Tuesday, May 19, 2009

Book Review: Bonjour Tristesse, by Françoise Sagan

Bonjour Tristesse is the story of one summer in the life of Cécile, a seventeen year old girl, and her father, Raymond, a wealthy widowed womaniser, aged forty. Cécile has failed her recent university exams, but doesn't much care - she doesn't have to with her father around to support her - and all she wants to do is swim, lay around on the beach, and fall in love temporarily with Cyril, a young man she meets in the sea. She is comfortable and innocent in her hedonistic life, with no mother and a careless father who she barely knew before her return from boarding school to start university in Paris.

Raymond has brought along Elsa, his current, twenty-nine year old, mistress, so Cécile is greatly surprised when it turns out he has also invited Anne, who is forty-two and has a much more serious personality than theirs, to stay with them. Gradually Cécile notices that Anne is really much more beautiful and clever than Elsa, and she realises that her father will soon make Anne his new mistress.

She has the shock of her life when Raymond announces that he intends to marry Anne, and when Anne makes it very clear that she will change their lives forever. Cécile is torn - she admires Anne and imagines she will be moulded into a better person by her stepmother, but she loves her easy, carefree life and mindlessly following her impulses and passions. Anne wants Cécile to study for her exam retakes and to stop seeing Cyril, and Cécile rebels, pretending to study whilst really plotting and sneaking out to meet Cyril and Elsa. She plans to use them to break her father and Anne up, even though she knows it is wrong. She imagines that if she changes her mind, she can stop the plan at any moment, manipulate everything as she chooses, but she is tragically wrong.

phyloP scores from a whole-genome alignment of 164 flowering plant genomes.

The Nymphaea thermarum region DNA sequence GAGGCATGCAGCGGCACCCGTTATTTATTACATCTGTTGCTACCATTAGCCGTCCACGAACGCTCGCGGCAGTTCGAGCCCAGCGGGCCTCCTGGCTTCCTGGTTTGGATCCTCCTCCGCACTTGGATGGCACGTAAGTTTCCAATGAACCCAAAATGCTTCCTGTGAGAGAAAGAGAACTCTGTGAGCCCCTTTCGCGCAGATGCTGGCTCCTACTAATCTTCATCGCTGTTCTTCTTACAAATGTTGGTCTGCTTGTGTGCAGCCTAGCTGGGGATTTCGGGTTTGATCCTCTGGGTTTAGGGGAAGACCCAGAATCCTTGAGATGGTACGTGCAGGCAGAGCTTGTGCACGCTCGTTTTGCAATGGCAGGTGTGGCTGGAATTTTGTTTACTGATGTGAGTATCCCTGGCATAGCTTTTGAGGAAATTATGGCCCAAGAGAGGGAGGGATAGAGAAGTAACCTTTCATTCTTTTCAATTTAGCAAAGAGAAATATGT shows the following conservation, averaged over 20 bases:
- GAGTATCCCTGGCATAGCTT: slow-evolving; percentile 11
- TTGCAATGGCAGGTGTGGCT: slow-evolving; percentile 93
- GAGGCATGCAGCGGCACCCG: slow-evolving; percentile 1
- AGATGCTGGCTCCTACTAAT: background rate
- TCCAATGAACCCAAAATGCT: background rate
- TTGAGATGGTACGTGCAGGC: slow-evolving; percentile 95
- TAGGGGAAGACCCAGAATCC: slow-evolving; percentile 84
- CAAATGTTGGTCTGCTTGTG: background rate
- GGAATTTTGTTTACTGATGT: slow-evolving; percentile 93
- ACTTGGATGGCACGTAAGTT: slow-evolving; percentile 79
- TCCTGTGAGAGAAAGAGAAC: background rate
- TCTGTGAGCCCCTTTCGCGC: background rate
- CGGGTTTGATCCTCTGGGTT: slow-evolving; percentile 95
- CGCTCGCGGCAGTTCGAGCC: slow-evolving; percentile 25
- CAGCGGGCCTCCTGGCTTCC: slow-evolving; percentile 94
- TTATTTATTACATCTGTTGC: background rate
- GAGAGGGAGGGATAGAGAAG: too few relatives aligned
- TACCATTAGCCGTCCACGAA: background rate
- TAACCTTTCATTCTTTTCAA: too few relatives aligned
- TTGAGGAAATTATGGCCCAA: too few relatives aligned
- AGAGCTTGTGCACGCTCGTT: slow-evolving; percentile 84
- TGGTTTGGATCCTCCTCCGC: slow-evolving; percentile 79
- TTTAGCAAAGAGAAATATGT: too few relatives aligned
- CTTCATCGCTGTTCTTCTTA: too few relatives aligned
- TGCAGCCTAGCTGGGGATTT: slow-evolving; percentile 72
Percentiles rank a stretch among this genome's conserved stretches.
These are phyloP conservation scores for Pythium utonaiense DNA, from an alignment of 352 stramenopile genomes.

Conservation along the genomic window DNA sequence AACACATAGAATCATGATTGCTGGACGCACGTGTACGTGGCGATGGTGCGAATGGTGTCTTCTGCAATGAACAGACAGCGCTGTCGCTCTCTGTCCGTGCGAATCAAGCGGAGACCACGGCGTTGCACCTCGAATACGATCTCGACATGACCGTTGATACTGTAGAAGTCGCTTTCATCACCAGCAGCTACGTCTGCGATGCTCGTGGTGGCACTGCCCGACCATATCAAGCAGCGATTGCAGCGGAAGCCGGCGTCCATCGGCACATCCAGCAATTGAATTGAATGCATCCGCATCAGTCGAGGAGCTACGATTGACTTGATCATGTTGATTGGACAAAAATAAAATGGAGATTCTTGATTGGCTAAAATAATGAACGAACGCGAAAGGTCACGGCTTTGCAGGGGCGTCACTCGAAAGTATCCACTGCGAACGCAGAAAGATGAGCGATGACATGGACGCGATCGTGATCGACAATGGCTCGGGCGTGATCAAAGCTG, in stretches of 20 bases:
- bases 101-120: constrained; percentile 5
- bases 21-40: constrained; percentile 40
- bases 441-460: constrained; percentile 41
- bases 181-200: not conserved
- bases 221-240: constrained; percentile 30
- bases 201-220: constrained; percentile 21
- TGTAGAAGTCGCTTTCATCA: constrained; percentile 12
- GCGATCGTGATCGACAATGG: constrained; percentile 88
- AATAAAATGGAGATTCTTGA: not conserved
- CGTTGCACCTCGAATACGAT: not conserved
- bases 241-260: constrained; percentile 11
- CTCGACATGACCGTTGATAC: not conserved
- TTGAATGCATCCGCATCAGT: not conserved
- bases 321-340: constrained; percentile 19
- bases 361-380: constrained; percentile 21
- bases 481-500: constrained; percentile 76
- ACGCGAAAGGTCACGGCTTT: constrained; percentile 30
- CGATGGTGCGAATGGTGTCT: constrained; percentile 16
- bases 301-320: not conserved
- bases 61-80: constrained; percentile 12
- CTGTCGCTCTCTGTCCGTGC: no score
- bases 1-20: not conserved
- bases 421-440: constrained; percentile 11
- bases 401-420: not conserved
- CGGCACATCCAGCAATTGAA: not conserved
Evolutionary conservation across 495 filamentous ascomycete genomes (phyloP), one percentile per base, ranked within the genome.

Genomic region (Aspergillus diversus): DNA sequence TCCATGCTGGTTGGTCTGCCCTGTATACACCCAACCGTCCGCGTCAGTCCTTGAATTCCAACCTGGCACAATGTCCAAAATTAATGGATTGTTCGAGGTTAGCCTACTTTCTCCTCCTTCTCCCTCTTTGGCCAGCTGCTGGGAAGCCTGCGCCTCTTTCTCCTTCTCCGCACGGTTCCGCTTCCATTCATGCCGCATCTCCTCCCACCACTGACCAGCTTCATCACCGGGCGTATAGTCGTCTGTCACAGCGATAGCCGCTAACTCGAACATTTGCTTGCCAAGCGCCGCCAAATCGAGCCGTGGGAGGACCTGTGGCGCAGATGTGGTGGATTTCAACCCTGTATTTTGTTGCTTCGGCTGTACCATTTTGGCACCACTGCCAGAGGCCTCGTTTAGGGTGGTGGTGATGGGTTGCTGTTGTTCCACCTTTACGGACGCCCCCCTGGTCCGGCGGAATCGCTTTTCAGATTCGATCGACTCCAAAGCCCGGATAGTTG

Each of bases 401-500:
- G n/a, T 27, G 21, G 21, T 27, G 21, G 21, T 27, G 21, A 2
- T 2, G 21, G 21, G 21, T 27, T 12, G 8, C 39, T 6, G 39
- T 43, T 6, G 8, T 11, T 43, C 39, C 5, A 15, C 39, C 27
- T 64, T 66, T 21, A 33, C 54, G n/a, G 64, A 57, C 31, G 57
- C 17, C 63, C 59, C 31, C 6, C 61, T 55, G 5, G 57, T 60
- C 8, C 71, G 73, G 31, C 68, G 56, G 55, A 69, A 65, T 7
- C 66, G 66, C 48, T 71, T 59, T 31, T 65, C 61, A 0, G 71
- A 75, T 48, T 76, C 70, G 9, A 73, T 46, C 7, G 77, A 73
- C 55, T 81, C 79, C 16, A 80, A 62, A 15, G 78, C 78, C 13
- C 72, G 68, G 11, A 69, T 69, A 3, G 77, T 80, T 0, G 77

This is an very short novel, translated from the original French, the edition I have read and am reviewing was translated by Irene Ash for Penguin books. It is told in first person from Cécile's point of view, and the detail of characterisation reflects her interests - Anne is the character that is depicted in the most detail, whereas Raymond, Cyril and Elsa are drawn quickly and are not really explored. Cécile has no interest in anyone but herself normally, but Anne is a threat to Cécile's way of life, and a woman completely different from her but equally skilled at manipulating people. This story is completely free from obvious moral or ethical criticism, Cécile and Raymond do not judge their own actions, they simply do not care about anyone or anything enough to do so, and it is left for the reader to judge the characters and their behaviour, which I feel gives the book more of an impact.

I found this book to be a quick, absorbing read, and I would recommend it to anyone with a spare couple of hours! I just got the 1958 film adaptation out of my university library and am looking forward to comparing the two.